When I began writing one of the remarks I received from editors was that my characters operated in a vacuum. "People like to know where they are even though their interest centers on the characters and their problems. The where and when of a story should be shown quickly and in a few words. This will orient the reader to time and place. Imagine reading a book that you believe is a contemporary only to find it's a historical or a science fiction or a fantasy world. Kind of knocks the reader out of the picture.
One thing to avoid when setting the setting and the time is to employ long passages of prose that detail every bit of the scene.
Setting does a number of things.
Provides a location - She could see the George Washington Bridge. This tells the reader they're approaching New York City.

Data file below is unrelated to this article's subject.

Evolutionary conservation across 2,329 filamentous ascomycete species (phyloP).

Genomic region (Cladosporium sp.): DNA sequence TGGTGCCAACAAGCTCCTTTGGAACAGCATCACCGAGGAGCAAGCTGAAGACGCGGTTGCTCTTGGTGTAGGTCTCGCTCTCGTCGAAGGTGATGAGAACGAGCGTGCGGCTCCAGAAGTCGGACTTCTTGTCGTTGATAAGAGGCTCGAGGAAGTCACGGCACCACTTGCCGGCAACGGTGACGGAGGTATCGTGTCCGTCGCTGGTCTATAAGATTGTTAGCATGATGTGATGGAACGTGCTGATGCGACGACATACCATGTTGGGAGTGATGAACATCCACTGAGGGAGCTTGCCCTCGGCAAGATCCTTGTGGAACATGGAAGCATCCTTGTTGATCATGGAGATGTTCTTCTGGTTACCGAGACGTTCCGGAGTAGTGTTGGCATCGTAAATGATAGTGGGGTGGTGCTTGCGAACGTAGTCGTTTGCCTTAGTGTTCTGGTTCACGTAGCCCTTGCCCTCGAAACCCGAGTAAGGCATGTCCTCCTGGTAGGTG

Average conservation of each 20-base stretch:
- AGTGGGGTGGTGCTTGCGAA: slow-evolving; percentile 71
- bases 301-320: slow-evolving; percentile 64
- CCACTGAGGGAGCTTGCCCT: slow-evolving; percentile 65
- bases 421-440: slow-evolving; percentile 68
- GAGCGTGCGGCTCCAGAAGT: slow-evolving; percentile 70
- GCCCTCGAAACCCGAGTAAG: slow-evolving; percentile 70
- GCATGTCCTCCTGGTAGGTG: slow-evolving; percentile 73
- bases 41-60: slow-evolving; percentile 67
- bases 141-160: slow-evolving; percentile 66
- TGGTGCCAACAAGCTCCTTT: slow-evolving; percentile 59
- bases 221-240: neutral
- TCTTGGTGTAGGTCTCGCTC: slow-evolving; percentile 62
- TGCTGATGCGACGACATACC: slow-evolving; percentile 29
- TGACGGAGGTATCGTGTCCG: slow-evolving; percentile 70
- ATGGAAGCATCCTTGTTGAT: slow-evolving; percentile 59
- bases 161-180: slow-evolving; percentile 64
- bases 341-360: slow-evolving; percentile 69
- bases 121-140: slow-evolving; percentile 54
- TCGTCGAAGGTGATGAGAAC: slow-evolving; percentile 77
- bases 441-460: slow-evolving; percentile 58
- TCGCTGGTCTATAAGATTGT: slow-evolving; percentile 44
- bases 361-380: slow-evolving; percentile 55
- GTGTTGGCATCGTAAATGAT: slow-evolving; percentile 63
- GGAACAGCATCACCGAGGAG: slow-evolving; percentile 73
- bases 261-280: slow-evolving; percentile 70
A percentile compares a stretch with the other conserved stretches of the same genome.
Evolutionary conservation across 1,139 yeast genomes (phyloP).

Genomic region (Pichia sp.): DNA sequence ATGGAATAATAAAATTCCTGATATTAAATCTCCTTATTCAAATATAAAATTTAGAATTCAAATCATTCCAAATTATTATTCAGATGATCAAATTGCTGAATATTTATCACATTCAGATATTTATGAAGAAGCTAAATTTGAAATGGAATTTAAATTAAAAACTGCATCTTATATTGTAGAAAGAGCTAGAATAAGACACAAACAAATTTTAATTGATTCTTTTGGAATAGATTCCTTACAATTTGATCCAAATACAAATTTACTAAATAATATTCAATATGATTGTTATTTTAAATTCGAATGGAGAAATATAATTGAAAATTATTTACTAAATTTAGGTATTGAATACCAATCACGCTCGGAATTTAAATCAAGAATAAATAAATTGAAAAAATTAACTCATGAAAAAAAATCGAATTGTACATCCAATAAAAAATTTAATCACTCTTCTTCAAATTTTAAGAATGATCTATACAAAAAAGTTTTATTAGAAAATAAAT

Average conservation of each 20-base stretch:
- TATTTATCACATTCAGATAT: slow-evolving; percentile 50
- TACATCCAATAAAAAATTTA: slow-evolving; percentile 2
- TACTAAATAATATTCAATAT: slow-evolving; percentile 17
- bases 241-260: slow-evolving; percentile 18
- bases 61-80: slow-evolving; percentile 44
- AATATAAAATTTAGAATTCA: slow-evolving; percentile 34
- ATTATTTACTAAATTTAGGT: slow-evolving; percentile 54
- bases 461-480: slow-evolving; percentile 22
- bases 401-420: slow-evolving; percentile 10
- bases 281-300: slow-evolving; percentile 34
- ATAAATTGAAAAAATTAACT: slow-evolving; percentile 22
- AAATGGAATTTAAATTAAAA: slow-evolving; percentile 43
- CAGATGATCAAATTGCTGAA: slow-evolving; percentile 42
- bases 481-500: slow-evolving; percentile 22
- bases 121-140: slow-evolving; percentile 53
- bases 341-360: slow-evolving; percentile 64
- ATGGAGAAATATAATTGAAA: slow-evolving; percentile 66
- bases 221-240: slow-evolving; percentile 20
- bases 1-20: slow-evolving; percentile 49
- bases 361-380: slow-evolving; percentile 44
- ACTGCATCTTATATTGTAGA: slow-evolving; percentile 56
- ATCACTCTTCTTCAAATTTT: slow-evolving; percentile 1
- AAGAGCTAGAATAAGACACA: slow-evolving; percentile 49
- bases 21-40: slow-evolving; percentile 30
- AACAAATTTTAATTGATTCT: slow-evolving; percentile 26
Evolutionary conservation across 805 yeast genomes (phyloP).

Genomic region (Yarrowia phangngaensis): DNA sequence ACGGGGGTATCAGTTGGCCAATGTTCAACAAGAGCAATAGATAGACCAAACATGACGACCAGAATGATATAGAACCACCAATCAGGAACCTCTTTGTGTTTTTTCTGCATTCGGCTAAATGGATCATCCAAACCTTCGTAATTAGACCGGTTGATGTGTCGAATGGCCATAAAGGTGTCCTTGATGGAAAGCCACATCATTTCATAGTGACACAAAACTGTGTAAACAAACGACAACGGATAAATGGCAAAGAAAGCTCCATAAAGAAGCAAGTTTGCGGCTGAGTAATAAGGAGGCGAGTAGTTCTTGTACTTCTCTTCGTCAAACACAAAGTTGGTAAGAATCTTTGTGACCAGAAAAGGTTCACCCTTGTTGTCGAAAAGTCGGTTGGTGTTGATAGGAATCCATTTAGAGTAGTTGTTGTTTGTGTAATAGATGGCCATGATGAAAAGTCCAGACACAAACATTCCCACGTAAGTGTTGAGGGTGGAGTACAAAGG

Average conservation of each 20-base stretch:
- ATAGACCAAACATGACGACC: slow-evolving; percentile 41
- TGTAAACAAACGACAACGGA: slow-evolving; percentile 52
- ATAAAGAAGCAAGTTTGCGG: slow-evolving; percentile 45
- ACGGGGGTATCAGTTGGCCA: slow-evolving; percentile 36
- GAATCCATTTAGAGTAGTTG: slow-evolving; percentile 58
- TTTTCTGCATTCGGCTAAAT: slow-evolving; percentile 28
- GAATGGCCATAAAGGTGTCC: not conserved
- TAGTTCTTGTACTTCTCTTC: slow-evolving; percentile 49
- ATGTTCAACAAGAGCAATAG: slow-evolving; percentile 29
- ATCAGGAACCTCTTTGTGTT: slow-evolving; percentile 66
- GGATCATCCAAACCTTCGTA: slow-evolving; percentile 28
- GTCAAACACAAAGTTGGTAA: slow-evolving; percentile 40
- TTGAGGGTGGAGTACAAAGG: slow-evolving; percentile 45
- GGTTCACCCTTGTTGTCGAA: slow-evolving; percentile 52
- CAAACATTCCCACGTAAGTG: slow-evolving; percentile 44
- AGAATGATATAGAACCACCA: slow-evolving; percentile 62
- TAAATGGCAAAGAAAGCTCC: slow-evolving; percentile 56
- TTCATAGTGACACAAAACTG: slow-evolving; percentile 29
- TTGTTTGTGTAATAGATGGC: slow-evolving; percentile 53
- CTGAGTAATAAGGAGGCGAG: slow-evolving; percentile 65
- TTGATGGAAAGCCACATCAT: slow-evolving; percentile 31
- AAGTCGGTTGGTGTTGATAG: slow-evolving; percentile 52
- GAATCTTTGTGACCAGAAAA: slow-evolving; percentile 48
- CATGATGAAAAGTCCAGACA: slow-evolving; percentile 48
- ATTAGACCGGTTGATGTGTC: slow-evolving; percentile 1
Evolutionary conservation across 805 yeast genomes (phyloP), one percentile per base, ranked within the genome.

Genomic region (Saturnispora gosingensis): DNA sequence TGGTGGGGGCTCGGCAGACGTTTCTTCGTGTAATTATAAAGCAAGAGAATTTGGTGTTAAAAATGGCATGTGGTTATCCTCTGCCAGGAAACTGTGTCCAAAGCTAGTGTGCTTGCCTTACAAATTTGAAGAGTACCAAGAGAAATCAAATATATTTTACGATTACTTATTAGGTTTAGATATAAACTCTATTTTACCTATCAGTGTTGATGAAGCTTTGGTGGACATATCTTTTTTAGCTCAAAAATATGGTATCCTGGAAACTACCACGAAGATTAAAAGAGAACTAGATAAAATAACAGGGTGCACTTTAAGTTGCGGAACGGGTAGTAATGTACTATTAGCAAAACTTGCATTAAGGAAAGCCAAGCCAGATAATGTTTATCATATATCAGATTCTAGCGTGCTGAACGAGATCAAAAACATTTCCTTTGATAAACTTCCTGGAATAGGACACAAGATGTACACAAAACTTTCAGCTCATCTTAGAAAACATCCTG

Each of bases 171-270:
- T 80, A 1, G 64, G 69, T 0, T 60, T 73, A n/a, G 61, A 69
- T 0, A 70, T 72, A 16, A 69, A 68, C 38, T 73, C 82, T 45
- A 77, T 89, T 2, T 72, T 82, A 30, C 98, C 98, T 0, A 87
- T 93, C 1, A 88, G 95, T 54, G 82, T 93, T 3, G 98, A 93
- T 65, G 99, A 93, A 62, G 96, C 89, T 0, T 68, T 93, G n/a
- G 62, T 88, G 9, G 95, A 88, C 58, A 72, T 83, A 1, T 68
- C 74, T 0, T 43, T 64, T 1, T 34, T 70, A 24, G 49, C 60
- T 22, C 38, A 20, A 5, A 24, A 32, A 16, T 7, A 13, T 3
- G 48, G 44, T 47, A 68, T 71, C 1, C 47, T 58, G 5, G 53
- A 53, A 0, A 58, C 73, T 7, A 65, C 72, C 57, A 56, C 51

Helps define the characters - The apartment was as cluttered as her thoughts.
Establishes the mood or tone - A sullen sun brought no relief from the impending doom.
Provides a background for action, - The cliffs seemed sheer but they must be climbed.
Defines the time period - Strains of a waltz flowed from the ballroom.
Defines the genre - She stood beside the table in the morgue.
Now not all of these sentences are wonderful but they're an attempt to show the things a setting can do.